IN THIS CHAPTER
Understanding Character Encodings
En and Em Spaces and Dashes
Copyright and Trademark Symbols
"Real" Quotation Marks
Greek and Mathematical Characters
Other Useful Entities
As its roots are firmly grounded in plain text, HTML needs to be able to display a wide range of characters—many that cannot be typed on a regular keyboard. Language is rich with extended and accented characters, and there are many reserved characters in HTML.
The HTML specification defines many entities—specific codes—to insert special characters. This chapter introduces you to the concept of entities and lists the various entities available for use.
The W3C website is a good source of information about entities. The HTML entities are listed at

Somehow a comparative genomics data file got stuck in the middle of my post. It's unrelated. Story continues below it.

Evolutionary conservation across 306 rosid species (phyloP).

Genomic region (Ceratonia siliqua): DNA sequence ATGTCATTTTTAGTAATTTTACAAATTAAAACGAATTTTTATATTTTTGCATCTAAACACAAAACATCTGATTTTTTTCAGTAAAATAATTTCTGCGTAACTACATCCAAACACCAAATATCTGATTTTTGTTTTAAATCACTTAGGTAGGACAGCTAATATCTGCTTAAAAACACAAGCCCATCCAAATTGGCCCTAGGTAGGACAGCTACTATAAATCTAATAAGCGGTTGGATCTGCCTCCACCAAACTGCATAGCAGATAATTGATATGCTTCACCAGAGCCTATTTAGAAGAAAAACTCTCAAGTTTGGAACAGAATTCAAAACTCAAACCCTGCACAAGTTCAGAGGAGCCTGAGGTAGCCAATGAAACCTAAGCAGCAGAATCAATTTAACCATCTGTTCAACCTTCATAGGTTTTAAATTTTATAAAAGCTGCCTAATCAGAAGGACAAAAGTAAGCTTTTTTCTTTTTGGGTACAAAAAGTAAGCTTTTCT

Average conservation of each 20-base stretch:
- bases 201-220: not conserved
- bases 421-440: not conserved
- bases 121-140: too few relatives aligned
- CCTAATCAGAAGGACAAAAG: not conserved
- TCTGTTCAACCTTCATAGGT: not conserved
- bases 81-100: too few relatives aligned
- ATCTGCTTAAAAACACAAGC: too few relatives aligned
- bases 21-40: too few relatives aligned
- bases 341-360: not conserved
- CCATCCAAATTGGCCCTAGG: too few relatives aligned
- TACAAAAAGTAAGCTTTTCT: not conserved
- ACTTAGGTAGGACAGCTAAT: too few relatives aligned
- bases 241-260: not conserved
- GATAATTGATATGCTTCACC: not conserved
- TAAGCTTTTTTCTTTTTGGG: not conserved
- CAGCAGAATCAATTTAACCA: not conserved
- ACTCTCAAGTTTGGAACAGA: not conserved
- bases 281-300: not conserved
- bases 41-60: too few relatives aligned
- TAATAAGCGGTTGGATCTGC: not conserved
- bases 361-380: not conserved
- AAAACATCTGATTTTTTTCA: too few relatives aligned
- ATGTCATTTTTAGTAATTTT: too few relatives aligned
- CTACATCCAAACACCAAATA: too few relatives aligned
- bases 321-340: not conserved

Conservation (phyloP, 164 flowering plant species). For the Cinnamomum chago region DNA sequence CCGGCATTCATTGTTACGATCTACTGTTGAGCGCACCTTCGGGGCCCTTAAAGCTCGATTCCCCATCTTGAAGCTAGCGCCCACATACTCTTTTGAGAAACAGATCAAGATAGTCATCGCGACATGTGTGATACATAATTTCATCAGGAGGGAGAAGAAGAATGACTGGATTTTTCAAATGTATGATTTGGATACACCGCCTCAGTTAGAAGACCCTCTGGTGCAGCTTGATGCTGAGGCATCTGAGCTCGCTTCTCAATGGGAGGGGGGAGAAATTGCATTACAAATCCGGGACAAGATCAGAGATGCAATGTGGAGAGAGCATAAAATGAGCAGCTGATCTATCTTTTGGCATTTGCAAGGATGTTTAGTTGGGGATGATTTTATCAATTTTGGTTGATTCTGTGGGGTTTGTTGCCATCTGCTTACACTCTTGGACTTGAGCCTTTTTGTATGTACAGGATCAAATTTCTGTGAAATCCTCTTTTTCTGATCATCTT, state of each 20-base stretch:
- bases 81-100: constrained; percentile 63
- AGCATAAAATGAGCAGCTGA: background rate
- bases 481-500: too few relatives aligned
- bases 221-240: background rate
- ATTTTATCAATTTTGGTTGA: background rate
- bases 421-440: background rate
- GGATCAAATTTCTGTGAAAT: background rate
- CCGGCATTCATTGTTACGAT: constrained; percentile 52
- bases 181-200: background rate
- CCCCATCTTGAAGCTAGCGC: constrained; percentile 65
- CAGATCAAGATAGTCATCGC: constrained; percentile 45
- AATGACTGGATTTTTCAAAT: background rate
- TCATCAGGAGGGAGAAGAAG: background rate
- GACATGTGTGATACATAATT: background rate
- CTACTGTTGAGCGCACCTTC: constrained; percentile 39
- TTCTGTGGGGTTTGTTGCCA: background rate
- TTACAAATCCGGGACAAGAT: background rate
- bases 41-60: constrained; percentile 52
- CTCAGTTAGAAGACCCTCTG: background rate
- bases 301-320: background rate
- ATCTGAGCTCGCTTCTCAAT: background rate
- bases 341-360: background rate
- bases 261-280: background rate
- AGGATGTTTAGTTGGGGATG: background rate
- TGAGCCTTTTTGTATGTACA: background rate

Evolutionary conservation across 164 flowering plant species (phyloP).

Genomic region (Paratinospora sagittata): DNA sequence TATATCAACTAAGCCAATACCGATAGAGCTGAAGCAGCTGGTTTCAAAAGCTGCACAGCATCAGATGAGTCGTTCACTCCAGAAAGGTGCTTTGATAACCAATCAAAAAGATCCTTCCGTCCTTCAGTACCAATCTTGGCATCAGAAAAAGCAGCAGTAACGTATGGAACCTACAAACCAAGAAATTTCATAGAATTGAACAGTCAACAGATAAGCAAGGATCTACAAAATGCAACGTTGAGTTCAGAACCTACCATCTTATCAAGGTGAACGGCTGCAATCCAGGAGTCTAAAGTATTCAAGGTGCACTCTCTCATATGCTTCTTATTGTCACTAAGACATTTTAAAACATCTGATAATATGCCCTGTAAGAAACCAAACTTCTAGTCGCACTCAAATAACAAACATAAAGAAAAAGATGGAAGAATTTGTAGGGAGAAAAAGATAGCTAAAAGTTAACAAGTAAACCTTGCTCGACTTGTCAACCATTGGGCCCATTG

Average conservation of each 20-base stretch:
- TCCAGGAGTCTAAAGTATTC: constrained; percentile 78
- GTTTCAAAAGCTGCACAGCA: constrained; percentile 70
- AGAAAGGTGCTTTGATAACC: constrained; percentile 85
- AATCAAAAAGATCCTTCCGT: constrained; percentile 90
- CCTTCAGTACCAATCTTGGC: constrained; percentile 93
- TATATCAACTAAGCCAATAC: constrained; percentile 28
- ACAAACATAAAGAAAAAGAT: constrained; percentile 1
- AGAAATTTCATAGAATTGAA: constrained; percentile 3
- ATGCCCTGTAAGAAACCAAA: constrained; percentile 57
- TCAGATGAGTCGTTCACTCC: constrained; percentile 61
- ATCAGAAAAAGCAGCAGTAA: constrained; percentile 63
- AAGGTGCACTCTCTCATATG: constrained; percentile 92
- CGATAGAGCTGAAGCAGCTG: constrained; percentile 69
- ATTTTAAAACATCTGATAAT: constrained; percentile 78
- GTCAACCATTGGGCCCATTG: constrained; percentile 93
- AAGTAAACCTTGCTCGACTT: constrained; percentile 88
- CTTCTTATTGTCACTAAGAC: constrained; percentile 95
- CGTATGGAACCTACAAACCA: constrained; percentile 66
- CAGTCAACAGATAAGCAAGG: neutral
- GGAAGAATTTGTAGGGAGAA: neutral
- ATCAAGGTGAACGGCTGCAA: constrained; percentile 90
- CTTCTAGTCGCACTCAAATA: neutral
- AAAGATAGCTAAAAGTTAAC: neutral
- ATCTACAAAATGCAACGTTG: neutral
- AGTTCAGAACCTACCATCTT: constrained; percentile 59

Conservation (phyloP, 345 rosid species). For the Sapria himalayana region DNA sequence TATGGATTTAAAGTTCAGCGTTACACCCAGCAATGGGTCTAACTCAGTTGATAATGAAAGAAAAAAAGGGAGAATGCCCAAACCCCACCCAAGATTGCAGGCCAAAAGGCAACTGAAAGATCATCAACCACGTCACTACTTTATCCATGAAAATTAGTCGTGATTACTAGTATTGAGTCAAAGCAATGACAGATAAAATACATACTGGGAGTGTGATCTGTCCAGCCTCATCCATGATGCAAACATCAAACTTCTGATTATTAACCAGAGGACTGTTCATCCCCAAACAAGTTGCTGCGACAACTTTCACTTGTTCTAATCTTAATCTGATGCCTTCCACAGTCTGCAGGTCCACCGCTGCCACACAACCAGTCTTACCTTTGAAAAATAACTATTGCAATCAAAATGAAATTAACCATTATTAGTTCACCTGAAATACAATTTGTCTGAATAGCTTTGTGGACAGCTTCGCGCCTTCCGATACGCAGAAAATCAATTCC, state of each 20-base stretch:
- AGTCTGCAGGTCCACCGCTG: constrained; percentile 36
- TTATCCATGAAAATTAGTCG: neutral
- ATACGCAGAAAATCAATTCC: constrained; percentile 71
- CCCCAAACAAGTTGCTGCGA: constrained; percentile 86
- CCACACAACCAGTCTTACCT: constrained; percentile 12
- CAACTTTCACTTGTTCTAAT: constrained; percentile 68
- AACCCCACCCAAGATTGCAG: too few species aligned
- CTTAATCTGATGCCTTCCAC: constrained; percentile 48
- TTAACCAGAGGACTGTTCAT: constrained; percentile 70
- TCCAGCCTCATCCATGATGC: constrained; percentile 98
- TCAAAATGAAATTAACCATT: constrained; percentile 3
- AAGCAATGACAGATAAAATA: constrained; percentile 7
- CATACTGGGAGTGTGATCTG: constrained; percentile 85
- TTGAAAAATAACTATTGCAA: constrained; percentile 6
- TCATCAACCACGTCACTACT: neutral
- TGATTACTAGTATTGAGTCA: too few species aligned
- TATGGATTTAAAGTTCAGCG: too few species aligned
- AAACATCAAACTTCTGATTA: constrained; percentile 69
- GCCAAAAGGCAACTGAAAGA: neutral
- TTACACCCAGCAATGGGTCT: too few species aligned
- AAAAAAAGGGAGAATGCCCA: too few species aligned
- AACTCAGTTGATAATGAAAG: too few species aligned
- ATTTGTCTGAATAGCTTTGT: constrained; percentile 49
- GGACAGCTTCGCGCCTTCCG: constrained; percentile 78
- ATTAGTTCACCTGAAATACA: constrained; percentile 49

Character encoding at its simplest is the method that maps binary data to its proper character equivalents. For example, in a standard American English document character, 65 is matched to a capital A.
Most English fonts follow the American Standard Code for Information Interchange (ASCII) coding. So when Web designers insert a capital A, they can be assured that users will see the appropriate "A" in their user agent.
There are, of course, plenty of caveats to that statement. The document must be encoded as English, the specified font must also be encoded as English, the font must be an alphanumeric ...